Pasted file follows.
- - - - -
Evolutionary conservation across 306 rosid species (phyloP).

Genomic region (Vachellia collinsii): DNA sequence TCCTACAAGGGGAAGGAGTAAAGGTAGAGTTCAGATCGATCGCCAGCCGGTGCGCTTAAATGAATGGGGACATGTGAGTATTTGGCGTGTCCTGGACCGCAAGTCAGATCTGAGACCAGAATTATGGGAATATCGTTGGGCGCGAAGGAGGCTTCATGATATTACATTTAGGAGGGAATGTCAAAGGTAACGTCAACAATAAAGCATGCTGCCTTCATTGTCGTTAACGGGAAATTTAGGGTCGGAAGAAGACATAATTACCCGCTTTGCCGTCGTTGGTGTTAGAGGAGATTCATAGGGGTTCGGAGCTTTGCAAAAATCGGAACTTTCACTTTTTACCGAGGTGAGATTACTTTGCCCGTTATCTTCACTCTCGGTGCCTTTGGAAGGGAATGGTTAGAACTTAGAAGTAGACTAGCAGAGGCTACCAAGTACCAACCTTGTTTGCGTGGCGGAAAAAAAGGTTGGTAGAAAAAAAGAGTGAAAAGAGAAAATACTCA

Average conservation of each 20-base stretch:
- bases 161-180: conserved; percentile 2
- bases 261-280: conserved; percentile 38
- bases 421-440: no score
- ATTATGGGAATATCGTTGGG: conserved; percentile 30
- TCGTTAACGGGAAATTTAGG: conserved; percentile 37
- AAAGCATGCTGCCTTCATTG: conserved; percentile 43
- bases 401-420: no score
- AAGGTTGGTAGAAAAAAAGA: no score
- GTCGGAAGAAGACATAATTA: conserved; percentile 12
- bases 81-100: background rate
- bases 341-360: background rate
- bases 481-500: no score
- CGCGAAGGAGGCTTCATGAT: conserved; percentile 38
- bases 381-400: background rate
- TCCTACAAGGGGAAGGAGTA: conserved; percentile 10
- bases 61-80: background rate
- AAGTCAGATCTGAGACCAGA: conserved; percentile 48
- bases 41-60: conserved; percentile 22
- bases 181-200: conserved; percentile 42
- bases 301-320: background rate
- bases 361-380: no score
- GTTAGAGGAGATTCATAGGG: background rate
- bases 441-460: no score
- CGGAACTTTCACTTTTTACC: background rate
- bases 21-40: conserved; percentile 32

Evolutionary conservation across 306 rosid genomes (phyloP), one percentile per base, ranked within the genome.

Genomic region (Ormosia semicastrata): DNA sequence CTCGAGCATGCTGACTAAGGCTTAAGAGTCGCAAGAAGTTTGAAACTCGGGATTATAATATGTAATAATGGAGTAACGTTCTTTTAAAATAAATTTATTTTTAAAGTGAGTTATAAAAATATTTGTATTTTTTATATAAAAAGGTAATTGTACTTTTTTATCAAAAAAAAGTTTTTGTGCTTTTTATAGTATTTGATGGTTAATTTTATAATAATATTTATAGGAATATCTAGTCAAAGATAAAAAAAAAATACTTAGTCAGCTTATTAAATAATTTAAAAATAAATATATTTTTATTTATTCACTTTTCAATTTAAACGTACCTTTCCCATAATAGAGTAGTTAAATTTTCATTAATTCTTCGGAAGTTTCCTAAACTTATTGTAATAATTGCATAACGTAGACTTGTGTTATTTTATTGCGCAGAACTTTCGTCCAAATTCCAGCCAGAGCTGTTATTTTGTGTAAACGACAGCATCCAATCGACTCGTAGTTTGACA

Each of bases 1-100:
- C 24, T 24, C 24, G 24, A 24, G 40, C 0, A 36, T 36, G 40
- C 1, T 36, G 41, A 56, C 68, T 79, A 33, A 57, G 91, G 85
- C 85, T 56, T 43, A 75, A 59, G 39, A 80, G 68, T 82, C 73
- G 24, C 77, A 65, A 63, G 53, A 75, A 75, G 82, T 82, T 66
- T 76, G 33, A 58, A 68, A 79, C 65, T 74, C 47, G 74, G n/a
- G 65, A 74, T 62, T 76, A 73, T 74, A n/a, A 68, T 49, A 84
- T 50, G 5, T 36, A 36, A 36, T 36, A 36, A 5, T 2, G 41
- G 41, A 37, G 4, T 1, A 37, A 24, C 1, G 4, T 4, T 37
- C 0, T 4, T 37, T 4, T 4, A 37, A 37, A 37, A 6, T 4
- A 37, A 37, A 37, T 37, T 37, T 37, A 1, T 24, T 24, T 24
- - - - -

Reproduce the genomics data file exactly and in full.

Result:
Evolutionary conservation across 306 rosid species (phyloP).

Genomic region (Vachellia collinsii): DNA sequence TCCTACAAGGGGAAGGAGTAAAGGTAGAGTTCAGATCGATCGCCAGCCGGTGCGCTTAAATGAATGGGGACATGTGAGTATTTGGCGTGTCCTGGACCGCAAGTCAGATCTGAGACCAGAATTATGGGAATATCGTTGGGCGCGAAGGAGGCTTCATGATATTACATTTAGGAGGGAATGTCAAAGGTAACGTCAACAATAAAGCATGCTGCCTTCATTGTCGTTAACGGGAAATTTAGGGTCGGAAGAAGACATAATTACCCGCTTTGCCGTCGTTGGTGTTAGAGGAGATTCATAGGGGTTCGGAGCTTTGCAAAAATCGGAACTTTCACTTTTTACCGAGGTGAGATTACTTTGCCCGTTATCTTCACTCTCGGTGCCTTTGGAAGGGAATGGTTAGAACTTAGAAGTAGACTAGCAGAGGCTACCAAGTACCAACCTTGTTTGCGTGGCGGAAAAAAAGGTTGGTAGAAAAAAAGAGTGAAAAGAGAAAATACTCA

Average conservation of each 20-base stretch:
- bases 161-180: conserved; percentile 2
- bases 261-280: conserved; percentile 38
- bases 421-440: no score
- ATTATGGGAATATCGTTGGG: conserved; percentile 30
- TCGTTAACGGGAAATTTAGG: conserved; percentile 37
- AAAGCATGCTGCCTTCATTG: conserved; percentile 43
- bases 401-420: no score
- AAGGTTGGTAGAAAAAAAGA: no score
- GTCGGAAGAAGACATAATTA: conserved; percentile 12
- bases 81-100: background rate
- bases 341-360: background rate
- bases 481-500: no score
- CGCGAAGGAGGCTTCATGAT: conserved; percentile 38
- bases 381-400: background rate
- TCCTACAAGGGGAAGGAGTA: conserved; percentile 10
- bases 61-80: background rate
- AAGTCAGATCTGAGACCAGA: conserved; percentile 48
- bases 41-60: conserved; percentile 22
- bases 181-200: conserved; percentile 42
- bases 301-320: background rate
- bases 361-380: no score
- GTTAGAGGAGATTCATAGGG: background rate
- bases 441-460: no score
- CGGAACTTTCACTTTTTACC: background rate
- bases 21-40: conserved; percentile 32

Evolutionary conservation across 306 rosid genomes (phyloP), one percentile per base, ranked within the genome.

Genomic region (Ormosia semicastrata): DNA sequence CTCGAGCATGCTGACTAAGGCTTAAGAGTCGCAAGAAGTTTGAAACTCGGGATTATAATATGTAATAATGGAGTAACGTTCTTTTAAAATAAATTTATTTTTAAAGTGAGTTATAAAAATATTTGTATTTTTTATATAAAAAGGTAATTGTACTTTTTTATCAAAAAAAAGTTTTTGTGCTTTTTATAGTATTTGATGGTTAATTTTATAATAATATTTATAGGAATATCTAGTCAAAGATAAAAAAAAAATACTTAGTCAGCTTATTAAATAATTTAAAAATAAATATATTTTTATTTATTCACTTTTCAATTTAAACGTACCTTTCCCATAATAGAGTAGTTAAATTTTCATTAATTCTTCGGAAGTTTCCTAAACTTATTGTAATAATTGCATAACGTAGACTTGTGTTATTTTATTGCGCAGAACTTTCGTCCAAATTCCAGCCAGAGCTGTTATTTTGTGTAAACGACAGCATCCAATCGACTCGTAGTTTGACA

Each of bases 1-100:
- C 24, T 24, C 24, G 24, A 24, G 40, C 0, A 36, T 36, G 40
- C 1, T 36, G 41, A 56, C 68, T 79, A 33, A 57, G 91, G 85
- C 85, T 56, T 43, A 75, A 59, G 39, A 80, G 68, T 82, C 73
- G 24, C 77, A 65, A 63, G 53, A 75, A 75, G 82, T 82, T 66
- T 76, G 33, A 58, A 68, A 79, C 65, T 74, C 47, G 74, G n/a
- G 65, A 74, T 62, T 76, A 73, T 74, A n/a, A 68, T 49, A 84
- T 50, G 5, T 36, A 36, A 36, T 36, A 36, A 5, T 2, G 41
- G 41, A 37, G 4, T 1, A 37, A 24, C 1, G 4, T 4, T 37
- C 0, T 4, T 37, T 4, T 4, A 37, A 37, A 37, A 6, T 4
- A 37, A 37, A 37, T 37, T 37, T 37, A 1, T 24, T 24, T 24